President Obama’s speech Sunday night at a memorial service for the victims — mostly children — of a mass shooting in Newtown, Connecticut was a forceful assertion that the politics surrounding guns (and gun control) must change.
“We can’t tolerate this anymore,” Obama said. “We are not doing enough and we will have to change.” (Full transcript of speech here.)
Obama noted that this was the fourth time in his presidency that he has had to grieve with a community after an incident of mass murder with a gun. But, his speech in Connecticut Sunday was a significant departure from the other addresses he had given to communities torn apart by shooting sprees.
Speaking in Aurora, Colorado just days after a gunman opened fire in a movie theater this summer, Obama was somber, subdued — and decidedly apolitical. The closest Obama got to making a statement (of any sort) came in the speech’s last line in which he said: “I hope that over the next several days, next several weeks, and next several months, we all reflect on how we can do something about some of the senseless violence that ends up marring this country, but also reflect on all the wonderful people who make this the greatest country on Earth.”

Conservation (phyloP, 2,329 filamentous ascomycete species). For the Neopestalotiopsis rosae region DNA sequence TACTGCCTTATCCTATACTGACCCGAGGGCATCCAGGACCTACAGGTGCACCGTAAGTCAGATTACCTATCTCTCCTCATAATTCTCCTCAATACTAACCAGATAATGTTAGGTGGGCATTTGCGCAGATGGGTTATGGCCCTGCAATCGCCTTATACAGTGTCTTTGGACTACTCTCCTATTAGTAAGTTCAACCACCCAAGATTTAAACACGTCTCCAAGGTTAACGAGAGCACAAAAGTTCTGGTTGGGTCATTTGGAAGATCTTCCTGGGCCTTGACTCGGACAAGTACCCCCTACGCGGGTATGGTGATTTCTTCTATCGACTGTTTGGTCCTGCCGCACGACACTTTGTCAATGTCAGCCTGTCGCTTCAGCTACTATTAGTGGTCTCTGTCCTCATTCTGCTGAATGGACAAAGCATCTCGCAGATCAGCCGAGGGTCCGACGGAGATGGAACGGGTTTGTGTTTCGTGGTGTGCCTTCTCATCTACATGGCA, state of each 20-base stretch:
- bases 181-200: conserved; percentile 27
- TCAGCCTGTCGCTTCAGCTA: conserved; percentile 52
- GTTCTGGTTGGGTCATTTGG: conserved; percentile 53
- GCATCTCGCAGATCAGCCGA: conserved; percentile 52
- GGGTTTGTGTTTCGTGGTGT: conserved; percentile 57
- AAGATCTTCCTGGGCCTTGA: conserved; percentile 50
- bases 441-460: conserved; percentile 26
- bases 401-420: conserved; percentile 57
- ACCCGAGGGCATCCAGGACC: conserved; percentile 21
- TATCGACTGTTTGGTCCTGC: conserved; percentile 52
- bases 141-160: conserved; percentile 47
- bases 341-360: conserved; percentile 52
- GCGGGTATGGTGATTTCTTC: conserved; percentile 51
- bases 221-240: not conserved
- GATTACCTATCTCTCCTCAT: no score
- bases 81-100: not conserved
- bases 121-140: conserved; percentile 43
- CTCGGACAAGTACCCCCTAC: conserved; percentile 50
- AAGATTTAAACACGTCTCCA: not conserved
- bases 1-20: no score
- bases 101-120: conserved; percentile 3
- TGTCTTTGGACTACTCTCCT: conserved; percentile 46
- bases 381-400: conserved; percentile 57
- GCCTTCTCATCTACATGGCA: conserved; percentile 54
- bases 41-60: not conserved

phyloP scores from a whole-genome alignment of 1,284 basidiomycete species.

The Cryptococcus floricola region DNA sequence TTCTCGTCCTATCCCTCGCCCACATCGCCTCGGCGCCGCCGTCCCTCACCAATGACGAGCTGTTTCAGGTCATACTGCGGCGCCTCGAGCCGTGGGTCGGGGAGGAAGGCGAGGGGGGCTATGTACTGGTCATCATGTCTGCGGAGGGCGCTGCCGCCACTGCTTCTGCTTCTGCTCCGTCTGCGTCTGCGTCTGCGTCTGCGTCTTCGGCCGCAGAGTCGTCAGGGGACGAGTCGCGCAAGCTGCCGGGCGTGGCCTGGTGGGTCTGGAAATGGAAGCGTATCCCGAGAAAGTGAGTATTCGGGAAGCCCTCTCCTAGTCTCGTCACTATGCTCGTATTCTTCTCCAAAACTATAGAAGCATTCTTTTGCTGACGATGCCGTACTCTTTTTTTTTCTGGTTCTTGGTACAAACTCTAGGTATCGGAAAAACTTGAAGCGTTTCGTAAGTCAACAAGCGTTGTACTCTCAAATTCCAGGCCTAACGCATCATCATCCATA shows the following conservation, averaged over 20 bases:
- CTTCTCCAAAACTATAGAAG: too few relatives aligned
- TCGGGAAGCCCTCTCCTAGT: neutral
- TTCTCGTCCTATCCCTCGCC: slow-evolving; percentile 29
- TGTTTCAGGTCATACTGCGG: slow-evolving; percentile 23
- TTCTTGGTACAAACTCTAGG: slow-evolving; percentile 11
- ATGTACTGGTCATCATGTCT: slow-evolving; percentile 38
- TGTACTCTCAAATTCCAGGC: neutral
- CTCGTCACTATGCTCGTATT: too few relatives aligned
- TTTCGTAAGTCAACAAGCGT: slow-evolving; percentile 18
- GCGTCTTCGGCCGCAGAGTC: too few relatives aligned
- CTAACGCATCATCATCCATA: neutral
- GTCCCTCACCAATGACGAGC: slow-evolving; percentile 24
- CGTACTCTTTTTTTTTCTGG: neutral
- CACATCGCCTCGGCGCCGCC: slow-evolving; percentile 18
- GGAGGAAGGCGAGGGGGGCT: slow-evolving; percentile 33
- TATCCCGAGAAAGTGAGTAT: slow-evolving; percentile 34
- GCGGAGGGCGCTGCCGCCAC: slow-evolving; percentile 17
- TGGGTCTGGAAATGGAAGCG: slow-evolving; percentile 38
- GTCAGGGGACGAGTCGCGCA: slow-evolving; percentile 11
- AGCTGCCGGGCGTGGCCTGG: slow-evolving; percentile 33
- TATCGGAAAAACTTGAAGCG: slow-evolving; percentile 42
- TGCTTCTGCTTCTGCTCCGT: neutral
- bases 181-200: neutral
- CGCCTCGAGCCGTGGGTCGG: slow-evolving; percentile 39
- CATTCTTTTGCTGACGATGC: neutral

It was a very different Obama who took the stage at the Newtown memorial Sunday, a president not just saddened by the tragedy but fed up with the lack of forward movement in hopes of preventing the next one.
One sentence in Obama’s speech sums up his state of mind. “I’ll use whatever power this office holds…in an effort aimed at preventing more tragedies like this,” he said — a line the incumbent never came close to uttering in Aurora or, before that, in Tucson in 2011.
What Obama’s speech seemed to signal is that, at least in his mind, a tipping point has been reached — that the slaughter of 20 first graders should not be soon forgotten, that it should mean something.
His critics will note that he offered no specifics as to where he would hope to change laws on guns and that his speech in Newtown, unlike the address in Aurora, came after his second term was assured and he knew he would never need to stand for election again.
Both facts are true. But neither subtract from the fact that Obama could have very easily delivered a speech heavy on empathy and light on anything in the way of a call to action. That he chose to go in a very different direction is a telling indication of his commitment to try to make something happen on gun laws.
Obama’s speech Sunday night could be summed up in three words: Enough is enough. Now, can he lead a divided nation to see things his way?
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